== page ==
10,000 comic books and counting as culture rife in Fermanagh

Paul Trimble, of  Killyvilly Heights, with a collection of comics that he has gathered over the years

Paul Trimble, of Killyvilly Heights, with a collection of comics that he has gathered over the years

FOR many of us, comic books may seem like a hobby confined to an American film – but as one comic book fan living in Enniskillen can testify, there’s more of a culture here than some might think.

Paul Trimble, who lives in Enniskillen, holds a collection of over 10,000 comics – and is part of a group of fellow fans who meet to discuss and trade on a Saturday morning.


“I first became interested in American comics in the late 60s”, he explained, “and I can remember bringing them in to P1 in primary school. I wasn’t able to read them myself and had to pester my father to read them to me. There was just something about the colourful adventures that captivated me.”

He recalled how his family used to go over to their caravan in Donegal during school holidays and the little seaside shops, and how they used to have spinner racks full of comics.

“I spent all my pocket money on them’, he stated.

Paul, originally from Castlederg, is now living in Enniskillen with his wife and has two children. His collection of comics exceeds 10, 000, the legacy of over 40 years as a fan.

“I read for enjoyment, not ‘collectability’ or resale value,”  Paul continued.

“Comics continue to innovate and break new ground, so my interest never wanes. There are always new writers and artists coming into the industry, bringing something new. Literally every month, there is a new title or creator to get excited about.”

Paul has a particular penchant for comics of the late 60s, and early 70s, and he’s not alone.


“There are a lot of comics fans in Enniskillen and the surrounding area. I’m part of a group who meet in  Enniskillen every Saturday to distribute new comics and discuss what we’ve read recently.”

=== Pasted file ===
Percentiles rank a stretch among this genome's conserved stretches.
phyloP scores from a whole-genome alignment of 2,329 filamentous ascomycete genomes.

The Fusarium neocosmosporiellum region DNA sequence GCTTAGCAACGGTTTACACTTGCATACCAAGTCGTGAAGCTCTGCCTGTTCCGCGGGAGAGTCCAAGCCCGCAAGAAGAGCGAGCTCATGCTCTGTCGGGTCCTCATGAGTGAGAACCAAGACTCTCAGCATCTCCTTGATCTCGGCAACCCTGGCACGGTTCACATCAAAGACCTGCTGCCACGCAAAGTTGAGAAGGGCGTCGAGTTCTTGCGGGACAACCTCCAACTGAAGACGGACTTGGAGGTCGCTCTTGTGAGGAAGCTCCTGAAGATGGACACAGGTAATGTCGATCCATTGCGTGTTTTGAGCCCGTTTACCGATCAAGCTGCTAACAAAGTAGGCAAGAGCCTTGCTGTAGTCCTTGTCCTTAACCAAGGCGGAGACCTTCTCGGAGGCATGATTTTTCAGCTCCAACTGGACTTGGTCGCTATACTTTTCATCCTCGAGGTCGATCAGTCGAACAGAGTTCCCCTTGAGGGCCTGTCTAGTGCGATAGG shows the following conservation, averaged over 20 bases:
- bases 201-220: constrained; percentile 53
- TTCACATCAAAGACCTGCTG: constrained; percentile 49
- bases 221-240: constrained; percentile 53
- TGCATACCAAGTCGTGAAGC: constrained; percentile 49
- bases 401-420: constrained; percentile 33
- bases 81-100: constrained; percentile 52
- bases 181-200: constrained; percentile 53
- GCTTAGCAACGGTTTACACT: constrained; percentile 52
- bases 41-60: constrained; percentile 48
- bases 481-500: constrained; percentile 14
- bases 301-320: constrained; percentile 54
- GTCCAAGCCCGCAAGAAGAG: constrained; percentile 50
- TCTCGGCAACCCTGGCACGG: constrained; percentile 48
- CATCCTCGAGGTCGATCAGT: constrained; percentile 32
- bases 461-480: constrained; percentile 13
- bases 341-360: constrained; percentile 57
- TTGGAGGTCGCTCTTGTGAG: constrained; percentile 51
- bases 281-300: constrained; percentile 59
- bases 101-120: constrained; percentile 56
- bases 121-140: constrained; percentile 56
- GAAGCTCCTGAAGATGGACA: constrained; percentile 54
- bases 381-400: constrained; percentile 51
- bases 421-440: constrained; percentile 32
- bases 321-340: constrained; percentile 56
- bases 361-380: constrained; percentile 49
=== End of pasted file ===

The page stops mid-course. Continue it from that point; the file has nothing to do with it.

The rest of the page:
One of the main problems is the availability of comics within Fermanagh, and Paul said that it is difficult for readers ‘to meet fellow comics fans or get the comics they want’.

Paul also noted that the profile of comic books has risen in accordance with the introduction of big films, like ‘Batman’, and ‘Avengers’, and television shows like, ‘The Big Bang theory’.

Local fans also travel to conventions, both in Ireland, and outside of Ireland, where they can meet fellow fans.

“I get to as many comic conventions as I can. Outside of one in Dublin annually, it’s a matter of travelling over to England. The conventions provide a unique opportunity to meet both creators of comics and fellow fans.

“There are ‘question and answer’ sessions, chances for informal chats and to get sketches from the artists. No other branch of the entertainment industry has such a close connection between the creators and fans.”

And what would Paul say to any would-be fans?

“Comics can appreciate in value, but I would always recommend that you buy, and read, what you enjoy. Comics, like novels (and films) can be re-read and enjoyed over and over again.

“I think everyone should have a hobby, something that helps people escape the pressure of life, even for a little while,” he added.

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